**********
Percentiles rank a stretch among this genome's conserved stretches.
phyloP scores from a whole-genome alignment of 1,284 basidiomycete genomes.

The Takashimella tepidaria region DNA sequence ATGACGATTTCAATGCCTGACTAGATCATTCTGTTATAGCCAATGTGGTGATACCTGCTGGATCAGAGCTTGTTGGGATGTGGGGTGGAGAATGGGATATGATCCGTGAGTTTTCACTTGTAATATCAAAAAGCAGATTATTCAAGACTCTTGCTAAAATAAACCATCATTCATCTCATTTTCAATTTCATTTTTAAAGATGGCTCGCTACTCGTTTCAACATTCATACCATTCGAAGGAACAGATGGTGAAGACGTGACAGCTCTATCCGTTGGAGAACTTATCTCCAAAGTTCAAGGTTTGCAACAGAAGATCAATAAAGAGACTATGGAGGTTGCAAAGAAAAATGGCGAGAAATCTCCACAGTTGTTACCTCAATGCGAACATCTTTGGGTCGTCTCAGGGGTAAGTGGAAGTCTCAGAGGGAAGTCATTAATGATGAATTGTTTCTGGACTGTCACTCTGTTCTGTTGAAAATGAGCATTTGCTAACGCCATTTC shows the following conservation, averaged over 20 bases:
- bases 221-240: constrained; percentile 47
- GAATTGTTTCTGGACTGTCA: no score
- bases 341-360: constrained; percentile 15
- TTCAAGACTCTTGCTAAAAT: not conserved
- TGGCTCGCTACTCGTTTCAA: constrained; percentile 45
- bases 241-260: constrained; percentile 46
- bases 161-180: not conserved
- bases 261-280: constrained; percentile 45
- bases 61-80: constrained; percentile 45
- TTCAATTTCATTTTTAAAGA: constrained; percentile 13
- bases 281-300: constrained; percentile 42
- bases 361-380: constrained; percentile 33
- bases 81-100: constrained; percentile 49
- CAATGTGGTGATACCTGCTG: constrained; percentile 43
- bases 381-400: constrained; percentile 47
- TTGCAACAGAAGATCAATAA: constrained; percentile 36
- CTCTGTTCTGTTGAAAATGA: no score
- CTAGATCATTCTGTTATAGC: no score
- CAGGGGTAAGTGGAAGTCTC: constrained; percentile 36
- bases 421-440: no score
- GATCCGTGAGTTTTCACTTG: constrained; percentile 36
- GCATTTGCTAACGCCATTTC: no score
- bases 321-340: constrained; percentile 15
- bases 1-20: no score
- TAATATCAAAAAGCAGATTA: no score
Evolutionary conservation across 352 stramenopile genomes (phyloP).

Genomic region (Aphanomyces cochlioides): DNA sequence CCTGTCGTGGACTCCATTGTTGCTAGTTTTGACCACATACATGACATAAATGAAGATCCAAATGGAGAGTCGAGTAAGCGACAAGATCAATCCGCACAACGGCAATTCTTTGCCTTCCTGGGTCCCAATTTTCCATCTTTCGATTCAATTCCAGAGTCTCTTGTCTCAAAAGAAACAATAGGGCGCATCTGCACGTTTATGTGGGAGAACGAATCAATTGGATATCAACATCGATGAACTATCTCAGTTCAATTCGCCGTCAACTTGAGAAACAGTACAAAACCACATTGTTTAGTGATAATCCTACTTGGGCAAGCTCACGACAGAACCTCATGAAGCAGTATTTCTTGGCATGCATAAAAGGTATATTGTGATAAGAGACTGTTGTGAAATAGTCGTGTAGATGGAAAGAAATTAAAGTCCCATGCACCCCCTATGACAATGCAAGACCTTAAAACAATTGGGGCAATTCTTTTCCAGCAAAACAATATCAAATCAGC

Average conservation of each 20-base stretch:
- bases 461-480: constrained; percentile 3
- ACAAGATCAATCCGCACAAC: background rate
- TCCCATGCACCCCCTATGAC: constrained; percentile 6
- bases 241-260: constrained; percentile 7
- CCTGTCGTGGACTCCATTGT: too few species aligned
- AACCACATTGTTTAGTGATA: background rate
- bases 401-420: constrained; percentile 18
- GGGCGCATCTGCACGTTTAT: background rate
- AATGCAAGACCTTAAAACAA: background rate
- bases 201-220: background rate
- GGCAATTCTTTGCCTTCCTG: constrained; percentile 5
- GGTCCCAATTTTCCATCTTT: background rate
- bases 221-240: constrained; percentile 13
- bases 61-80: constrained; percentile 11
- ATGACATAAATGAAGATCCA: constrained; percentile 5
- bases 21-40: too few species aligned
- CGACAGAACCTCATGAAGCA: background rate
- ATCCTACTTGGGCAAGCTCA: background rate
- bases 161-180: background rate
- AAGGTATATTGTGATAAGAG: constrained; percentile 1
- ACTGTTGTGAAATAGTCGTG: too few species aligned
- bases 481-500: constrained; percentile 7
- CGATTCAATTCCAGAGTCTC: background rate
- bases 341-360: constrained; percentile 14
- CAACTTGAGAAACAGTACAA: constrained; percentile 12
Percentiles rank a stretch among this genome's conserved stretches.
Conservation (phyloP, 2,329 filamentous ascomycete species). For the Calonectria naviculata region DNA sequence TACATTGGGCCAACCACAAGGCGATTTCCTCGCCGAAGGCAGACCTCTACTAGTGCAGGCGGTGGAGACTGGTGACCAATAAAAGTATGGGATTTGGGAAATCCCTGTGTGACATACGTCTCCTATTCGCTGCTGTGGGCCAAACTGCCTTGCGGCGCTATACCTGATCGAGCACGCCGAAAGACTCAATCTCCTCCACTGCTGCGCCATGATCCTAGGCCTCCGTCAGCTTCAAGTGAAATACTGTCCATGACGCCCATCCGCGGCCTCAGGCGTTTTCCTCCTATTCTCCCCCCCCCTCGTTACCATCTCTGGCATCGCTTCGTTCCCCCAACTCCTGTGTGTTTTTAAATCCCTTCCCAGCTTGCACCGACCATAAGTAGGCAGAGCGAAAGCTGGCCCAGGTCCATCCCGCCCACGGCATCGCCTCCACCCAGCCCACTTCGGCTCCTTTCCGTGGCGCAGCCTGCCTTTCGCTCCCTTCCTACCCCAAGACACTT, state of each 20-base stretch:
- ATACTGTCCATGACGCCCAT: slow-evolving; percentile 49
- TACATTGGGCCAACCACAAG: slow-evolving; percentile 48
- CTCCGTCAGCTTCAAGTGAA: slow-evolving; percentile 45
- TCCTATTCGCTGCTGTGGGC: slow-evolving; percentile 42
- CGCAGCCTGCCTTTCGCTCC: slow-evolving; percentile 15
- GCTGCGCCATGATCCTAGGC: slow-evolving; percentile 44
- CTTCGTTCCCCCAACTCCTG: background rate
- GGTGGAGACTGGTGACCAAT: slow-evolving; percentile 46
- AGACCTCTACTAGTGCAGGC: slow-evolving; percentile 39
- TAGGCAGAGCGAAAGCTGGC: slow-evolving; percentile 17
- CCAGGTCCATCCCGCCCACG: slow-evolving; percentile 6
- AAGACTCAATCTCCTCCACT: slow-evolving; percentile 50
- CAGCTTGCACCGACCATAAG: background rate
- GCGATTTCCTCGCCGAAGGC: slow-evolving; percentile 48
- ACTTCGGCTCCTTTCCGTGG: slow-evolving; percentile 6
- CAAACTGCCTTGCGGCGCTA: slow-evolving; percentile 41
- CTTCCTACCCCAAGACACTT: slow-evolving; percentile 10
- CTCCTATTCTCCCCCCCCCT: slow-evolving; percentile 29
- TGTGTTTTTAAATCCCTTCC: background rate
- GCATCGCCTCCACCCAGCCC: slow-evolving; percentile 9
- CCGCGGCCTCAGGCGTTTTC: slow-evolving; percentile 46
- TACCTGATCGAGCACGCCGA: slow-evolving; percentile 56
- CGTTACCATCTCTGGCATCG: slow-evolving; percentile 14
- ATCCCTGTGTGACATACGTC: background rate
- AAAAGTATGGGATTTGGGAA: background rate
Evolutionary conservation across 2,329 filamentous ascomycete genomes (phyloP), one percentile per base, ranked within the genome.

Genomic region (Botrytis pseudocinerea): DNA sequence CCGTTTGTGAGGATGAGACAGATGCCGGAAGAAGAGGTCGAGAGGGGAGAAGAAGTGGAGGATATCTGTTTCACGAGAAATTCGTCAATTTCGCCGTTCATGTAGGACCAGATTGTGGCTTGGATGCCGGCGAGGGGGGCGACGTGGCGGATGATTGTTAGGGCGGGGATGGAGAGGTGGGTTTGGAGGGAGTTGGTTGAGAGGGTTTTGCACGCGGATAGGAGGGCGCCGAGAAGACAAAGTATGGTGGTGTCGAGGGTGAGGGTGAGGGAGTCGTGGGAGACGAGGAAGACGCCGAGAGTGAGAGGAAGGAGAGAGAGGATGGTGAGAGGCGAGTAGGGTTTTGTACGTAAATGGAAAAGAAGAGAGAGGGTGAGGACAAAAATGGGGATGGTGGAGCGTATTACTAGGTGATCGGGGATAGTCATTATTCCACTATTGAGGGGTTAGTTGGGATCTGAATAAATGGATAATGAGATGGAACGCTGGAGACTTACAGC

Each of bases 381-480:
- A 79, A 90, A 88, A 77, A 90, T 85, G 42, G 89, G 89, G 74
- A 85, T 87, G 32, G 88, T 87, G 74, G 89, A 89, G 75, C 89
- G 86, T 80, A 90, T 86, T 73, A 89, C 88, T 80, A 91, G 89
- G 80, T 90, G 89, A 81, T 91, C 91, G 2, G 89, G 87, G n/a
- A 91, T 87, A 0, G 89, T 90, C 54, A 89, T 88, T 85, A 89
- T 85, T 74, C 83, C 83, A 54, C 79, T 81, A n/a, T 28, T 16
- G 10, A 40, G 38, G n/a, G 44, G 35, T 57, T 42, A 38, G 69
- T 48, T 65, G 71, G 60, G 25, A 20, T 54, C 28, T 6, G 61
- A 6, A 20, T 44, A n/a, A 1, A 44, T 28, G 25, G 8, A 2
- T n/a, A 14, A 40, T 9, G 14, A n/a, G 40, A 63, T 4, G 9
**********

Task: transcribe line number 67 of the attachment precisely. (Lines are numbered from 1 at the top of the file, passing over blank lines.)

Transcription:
- AGACCTCTACTAGTGCAGGC: slow-evolving; percentile 39